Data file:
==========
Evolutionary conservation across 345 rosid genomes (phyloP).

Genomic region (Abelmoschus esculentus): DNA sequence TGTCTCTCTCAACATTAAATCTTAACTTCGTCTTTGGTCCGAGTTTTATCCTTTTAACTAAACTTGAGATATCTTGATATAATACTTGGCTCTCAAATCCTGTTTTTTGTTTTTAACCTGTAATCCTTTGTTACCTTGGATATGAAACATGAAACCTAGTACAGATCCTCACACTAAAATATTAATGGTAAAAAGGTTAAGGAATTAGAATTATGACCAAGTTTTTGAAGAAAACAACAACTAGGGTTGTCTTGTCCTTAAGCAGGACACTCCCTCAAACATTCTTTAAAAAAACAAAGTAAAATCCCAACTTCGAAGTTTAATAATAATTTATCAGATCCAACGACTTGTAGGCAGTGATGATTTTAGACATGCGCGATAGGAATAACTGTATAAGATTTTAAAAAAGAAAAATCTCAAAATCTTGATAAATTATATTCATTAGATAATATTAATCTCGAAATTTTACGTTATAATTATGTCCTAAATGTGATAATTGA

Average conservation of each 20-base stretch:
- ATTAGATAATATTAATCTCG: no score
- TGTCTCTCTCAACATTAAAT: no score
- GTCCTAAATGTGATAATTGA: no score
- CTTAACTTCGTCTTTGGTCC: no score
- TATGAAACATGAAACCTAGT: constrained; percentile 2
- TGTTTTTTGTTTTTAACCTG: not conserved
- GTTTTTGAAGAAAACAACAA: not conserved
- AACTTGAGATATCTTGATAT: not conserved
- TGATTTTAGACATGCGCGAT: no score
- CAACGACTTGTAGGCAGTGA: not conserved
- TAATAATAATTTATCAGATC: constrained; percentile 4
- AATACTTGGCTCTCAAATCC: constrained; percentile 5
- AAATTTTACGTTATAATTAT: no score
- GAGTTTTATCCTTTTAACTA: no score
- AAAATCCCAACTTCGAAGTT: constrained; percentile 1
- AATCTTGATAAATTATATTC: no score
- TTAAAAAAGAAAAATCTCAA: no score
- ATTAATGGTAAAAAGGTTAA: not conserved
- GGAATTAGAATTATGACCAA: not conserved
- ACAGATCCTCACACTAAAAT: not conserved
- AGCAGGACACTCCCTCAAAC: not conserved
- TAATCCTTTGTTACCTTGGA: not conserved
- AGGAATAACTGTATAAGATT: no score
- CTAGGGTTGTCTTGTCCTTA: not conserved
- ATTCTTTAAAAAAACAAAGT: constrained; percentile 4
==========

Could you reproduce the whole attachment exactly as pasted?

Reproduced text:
Evolutionary conservation across 345 rosid genomes (phyloP).

Genomic region (Abelmoschus esculentus): DNA sequence TGTCTCTCTCAACATTAAATCTTAACTTCGTCTTTGGTCCGAGTTTTATCCTTTTAACTAAACTTGAGATATCTTGATATAATACTTGGCTCTCAAATCCTGTTTTTTGTTTTTAACCTGTAATCCTTTGTTACCTTGGATATGAAACATGAAACCTAGTACAGATCCTCACACTAAAATATTAATGGTAAAAAGGTTAAGGAATTAGAATTATGACCAAGTTTTTGAAGAAAACAACAACTAGGGTTGTCTTGTCCTTAAGCAGGACACTCCCTCAAACATTCTTTAAAAAAACAAAGTAAAATCCCAACTTCGAAGTTTAATAATAATTTATCAGATCCAACGACTTGTAGGCAGTGATGATTTTAGACATGCGCGATAGGAATAACTGTATAAGATTTTAAAAAAGAAAAATCTCAAAATCTTGATAAATTATATTCATTAGATAATATTAATCTCGAAATTTTACGTTATAATTATGTCCTAAATGTGATAATTGA

Average conservation of each 20-base stretch:
- ATTAGATAATATTAATCTCG: no score
- TGTCTCTCTCAACATTAAAT: no score
- GTCCTAAATGTGATAATTGA: no score
- CTTAACTTCGTCTTTGGTCC: no score
- TATGAAACATGAAACCTAGT: constrained; percentile 2
- TGTTTTTTGTTTTTAACCTG: not conserved
- GTTTTTGAAGAAAACAACAA: not conserved
- AACTTGAGATATCTTGATAT: not conserved
- TGATTTTAGACATGCGCGAT: no score
- CAACGACTTGTAGGCAGTGA: not conserved
- TAATAATAATTTATCAGATC: constrained; percentile 4
- AATACTTGGCTCTCAAATCC: constrained; percentile 5
- AAATTTTACGTTATAATTAT: no score
- GAGTTTTATCCTTTTAACTA: no score
- AAAATCCCAACTTCGAAGTT: constrained; percentile 1
- AATCTTGATAAATTATATTC: no score
- TTAAAAAAGAAAAATCTCAA: no score
- ATTAATGGTAAAAAGGTTAA: not conserved
- GGAATTAGAATTATGACCAA: not conserved
- ACAGATCCTCACACTAAAAT: not conserved
- AGCAGGACACTCCCTCAAAC: not conserved
- TAATCCTTTGTTACCTTGGA: not conserved
- AGGAATAACTGTATAAGATT: no score
- CTAGGGTTGTCTTGTCCTTA: not conserved
- ATTCTTTAAAAAAACAAAGT: constrained; percentile 4